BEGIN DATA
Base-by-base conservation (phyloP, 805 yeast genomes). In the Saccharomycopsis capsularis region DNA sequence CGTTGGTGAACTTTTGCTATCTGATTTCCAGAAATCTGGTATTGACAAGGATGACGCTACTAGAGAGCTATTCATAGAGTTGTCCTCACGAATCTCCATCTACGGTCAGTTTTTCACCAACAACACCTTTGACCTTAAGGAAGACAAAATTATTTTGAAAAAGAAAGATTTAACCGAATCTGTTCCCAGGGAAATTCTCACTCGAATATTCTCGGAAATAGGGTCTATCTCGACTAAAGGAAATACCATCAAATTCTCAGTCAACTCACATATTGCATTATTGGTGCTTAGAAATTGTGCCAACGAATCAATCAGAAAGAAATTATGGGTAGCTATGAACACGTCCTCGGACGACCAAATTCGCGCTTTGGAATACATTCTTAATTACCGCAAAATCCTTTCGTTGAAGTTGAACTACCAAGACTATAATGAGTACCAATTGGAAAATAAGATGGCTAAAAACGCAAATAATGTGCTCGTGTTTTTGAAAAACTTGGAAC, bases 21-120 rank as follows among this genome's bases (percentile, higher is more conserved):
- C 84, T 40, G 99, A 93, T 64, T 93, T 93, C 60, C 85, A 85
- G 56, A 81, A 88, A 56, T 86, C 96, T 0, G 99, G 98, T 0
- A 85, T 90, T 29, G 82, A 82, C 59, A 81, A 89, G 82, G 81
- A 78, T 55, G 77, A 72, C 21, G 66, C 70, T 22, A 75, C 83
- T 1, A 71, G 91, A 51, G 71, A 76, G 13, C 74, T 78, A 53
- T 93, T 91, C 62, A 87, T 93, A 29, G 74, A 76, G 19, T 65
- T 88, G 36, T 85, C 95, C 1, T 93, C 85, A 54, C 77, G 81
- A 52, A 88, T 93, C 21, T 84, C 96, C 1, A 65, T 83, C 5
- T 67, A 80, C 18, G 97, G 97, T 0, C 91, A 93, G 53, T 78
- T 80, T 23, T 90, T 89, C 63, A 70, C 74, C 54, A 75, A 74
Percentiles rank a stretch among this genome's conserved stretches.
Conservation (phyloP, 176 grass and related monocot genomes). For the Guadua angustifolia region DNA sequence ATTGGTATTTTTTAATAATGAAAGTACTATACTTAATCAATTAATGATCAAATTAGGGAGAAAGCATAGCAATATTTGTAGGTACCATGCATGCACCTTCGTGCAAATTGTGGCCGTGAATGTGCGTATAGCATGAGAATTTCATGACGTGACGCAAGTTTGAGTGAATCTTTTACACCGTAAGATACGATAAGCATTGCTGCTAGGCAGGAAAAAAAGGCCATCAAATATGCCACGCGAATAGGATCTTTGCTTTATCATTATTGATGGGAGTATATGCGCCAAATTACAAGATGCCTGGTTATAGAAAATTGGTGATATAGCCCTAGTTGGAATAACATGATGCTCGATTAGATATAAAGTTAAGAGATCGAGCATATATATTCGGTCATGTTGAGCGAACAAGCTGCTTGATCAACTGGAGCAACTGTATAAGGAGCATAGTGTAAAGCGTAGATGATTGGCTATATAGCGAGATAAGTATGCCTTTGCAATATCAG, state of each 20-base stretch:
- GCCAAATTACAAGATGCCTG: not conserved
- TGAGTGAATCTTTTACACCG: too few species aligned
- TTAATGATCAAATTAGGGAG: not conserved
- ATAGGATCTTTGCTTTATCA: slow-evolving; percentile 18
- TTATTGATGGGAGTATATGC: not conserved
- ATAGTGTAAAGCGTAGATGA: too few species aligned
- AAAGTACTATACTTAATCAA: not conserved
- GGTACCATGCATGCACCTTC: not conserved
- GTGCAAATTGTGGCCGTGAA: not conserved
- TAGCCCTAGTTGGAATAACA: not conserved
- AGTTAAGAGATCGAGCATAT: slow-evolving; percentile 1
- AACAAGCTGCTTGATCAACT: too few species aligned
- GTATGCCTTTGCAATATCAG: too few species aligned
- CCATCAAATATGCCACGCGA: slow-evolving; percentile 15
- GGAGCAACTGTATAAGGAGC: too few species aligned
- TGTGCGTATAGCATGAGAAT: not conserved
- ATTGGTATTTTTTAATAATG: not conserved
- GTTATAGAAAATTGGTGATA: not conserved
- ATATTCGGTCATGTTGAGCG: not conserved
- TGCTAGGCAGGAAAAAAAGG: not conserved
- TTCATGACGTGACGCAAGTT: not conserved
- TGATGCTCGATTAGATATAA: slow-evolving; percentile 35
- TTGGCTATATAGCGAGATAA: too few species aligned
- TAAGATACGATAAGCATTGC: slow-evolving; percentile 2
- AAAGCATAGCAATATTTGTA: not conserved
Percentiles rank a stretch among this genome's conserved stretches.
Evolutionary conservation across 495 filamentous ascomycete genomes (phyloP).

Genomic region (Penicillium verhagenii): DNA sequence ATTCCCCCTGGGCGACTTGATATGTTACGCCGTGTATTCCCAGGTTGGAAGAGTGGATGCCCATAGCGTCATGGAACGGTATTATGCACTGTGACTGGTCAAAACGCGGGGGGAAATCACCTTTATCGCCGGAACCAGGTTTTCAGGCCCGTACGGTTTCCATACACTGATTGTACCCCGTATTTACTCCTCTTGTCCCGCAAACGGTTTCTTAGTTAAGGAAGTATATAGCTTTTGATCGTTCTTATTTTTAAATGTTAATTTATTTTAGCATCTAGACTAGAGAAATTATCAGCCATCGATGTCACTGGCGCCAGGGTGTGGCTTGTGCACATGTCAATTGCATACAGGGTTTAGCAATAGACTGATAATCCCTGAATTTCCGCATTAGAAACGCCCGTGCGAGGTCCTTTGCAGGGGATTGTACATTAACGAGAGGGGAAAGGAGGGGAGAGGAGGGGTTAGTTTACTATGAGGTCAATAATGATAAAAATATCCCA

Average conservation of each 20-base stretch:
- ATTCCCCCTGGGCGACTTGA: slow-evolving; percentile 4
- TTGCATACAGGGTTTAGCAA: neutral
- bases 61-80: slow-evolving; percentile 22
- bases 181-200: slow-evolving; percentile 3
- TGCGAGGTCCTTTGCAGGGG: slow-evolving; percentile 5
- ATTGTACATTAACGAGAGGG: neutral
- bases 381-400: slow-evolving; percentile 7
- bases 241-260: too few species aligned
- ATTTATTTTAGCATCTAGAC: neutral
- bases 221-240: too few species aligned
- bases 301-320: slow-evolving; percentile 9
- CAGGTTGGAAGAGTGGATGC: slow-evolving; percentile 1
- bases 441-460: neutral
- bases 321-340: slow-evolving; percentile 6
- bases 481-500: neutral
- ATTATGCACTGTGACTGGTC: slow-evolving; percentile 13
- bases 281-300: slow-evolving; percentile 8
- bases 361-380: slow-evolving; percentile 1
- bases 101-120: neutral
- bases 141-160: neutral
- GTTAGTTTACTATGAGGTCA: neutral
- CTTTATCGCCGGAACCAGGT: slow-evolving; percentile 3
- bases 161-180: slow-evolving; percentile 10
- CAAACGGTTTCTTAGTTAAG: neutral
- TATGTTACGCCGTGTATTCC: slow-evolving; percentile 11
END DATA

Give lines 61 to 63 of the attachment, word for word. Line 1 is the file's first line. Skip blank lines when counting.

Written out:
- bases 101-120: neutral
- bases 141-160: neutral
- GTTAGTTTACTATGAGGTCA: neutral